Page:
Genetic backgrounds and clinical characteristics of congenital neutropenias in Israel

Lital Yeshareem, Joanne Yacobovich, Asaf Lebel, Sharon Noy-Lotan, Orly Dgany, Tanya Krasnov, Galit Berger Pinto, Nino Oniashvili, Jacques Mardoukh, Bella Bielorai, Ruth Laor, Noa Mandel-Shorer, Ayelet Ben Barak, Carina Levin, Mahdi Asleh, Hagit Miskin, Shoshana Revel-Vilk, Dror Levin, Marganit Benish, Tsila ZuckermanOfir Wolach, Idit Pazgal, Dafna Brik Simon, Oded Gilad, Asaf David Yanir, Tracie Alison Goldberg, Shai Izraeli, Hannah Tamary, Orna Steinberg-Shemer*

*Corresponding author for this work

Research output: Contribution to journalArticlepeer-review


Background: Congenital neutropenias are characterized by severe infections and a high risk of myeloid transformation; the causative genes vary across ethnicities. The Israeli population is characterized by an ethnically diverse population with a high rate of consanguinity. Objective: To evaluate the clinical and genetic spectrum of congenital neutropenias in Israel. Methods: We included individuals with congenital neutropenias listed in the Israeli Inherited Bone Marrow Failure Registry. Sanger sequencing was performed for ELANE or G6PC3, and patients with wild-type ELANE/G6PC3 were referred for next-generation sequencing. Results: Sixty-five patients with neutropenia were included. Of 51 patients with severe congenital neutropenia, 34 were genetically diagnosed, most commonly with variants in ELANE (15 patients). Nine patients had biallelic variants in G6PC3, all of consanguineous Muslim Arab origin. Other genes involved were SRP54, JAGN1, TAZ, and SLC37A4. Seven patients had cyclic neutropenia, all with pathogenic variants in ELANE, and seven had Shwachman–Diamond syndrome caused by biallelic SBDS variants. Eight patients (12%) developed myeloid transformation, including six patients with an unknown underlying genetic cause. Nineteen (29%) patients underwent hematopoietic stem cell transplantation, mostly due to insufficient response to treatment with granulocyte-colony stimulating factor or due to myeloid transformation. Conclusions: The genetic spectrum of congenital neutropenias in Israel is characterized by a high prevalence of G6PC3 variants and an absence of HAX1 mutations. Similar to other registries, for 26% of the patients, a molecular diagnosis was not achieved. However, myeloid transformation was common in this group, emphasizing the need for close follow-up.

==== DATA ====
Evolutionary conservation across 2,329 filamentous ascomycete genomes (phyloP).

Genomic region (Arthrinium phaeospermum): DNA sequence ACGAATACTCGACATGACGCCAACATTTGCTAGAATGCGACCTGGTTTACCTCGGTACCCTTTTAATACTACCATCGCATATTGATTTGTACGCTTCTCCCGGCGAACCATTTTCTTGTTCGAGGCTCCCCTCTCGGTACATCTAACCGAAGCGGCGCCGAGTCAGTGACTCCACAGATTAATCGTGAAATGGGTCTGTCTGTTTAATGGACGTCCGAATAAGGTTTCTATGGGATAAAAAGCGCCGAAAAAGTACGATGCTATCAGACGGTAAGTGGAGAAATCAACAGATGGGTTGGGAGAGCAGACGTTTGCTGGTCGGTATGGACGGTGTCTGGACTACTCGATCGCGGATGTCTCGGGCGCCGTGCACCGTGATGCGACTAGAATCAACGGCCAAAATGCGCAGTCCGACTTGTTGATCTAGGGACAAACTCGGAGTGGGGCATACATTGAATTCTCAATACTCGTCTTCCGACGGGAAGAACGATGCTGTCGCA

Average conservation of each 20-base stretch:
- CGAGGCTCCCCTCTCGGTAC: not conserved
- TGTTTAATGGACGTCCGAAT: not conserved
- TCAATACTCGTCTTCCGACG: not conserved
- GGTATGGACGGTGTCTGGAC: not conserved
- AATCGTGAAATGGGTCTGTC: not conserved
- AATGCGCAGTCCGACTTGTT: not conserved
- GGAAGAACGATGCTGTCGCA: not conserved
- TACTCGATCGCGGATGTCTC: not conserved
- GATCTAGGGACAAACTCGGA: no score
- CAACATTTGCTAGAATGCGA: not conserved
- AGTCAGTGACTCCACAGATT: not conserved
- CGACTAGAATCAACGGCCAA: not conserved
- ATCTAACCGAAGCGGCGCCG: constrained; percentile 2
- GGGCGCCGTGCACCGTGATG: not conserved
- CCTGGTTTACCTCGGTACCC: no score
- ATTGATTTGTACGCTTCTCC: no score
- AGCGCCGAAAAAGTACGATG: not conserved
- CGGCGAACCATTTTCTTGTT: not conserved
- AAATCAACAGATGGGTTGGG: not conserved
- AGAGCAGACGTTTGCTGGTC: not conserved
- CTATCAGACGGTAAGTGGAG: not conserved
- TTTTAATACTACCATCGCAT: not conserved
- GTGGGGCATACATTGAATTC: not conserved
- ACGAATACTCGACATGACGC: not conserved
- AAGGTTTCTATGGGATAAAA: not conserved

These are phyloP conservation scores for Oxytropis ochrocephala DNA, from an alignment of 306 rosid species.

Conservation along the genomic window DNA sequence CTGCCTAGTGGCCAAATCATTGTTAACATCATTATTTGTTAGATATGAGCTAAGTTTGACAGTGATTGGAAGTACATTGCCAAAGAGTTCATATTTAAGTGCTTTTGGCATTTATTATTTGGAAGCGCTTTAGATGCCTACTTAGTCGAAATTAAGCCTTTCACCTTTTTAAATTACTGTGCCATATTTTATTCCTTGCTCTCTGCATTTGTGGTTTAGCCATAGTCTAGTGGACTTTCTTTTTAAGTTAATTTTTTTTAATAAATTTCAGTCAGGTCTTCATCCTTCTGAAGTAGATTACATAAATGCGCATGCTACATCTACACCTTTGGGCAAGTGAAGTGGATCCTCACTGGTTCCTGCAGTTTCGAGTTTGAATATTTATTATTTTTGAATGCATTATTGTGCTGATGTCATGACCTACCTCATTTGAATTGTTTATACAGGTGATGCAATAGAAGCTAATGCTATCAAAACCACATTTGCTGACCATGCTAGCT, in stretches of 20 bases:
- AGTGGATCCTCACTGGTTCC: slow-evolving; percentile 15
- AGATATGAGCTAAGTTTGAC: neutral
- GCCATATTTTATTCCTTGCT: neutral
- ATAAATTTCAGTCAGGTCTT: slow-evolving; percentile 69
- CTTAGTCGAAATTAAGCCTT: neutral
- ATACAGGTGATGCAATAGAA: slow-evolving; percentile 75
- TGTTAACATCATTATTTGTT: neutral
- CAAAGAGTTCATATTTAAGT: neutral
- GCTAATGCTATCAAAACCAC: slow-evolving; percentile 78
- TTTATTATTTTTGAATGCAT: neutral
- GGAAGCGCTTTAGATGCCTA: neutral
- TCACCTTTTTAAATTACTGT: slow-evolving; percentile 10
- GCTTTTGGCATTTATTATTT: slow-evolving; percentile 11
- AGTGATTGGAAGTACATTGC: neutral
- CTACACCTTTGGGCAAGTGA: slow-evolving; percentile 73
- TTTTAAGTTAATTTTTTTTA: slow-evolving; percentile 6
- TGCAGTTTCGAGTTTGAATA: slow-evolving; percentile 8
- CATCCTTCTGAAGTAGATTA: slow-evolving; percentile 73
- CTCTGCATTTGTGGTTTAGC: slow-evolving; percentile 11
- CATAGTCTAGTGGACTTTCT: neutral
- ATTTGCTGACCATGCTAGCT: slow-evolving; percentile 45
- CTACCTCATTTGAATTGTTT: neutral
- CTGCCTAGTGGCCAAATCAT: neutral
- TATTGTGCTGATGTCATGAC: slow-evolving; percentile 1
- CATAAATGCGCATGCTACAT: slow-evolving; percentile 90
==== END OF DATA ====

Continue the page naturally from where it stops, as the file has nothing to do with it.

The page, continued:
Original languageEnglish
Pages (from-to)146-162
Number of pages17
JournalEuropean Journal of Haematology
Issue number2
StateAccepted/In press - 2024


FundersFunder number
European Hematology Association
Israel Cancer Association20180029
Israel Cancer Association


    • SCN
    • Shwachman–Diamond syndrome
    • genetics
    • neutropenia
    • severe congenital neutropenia


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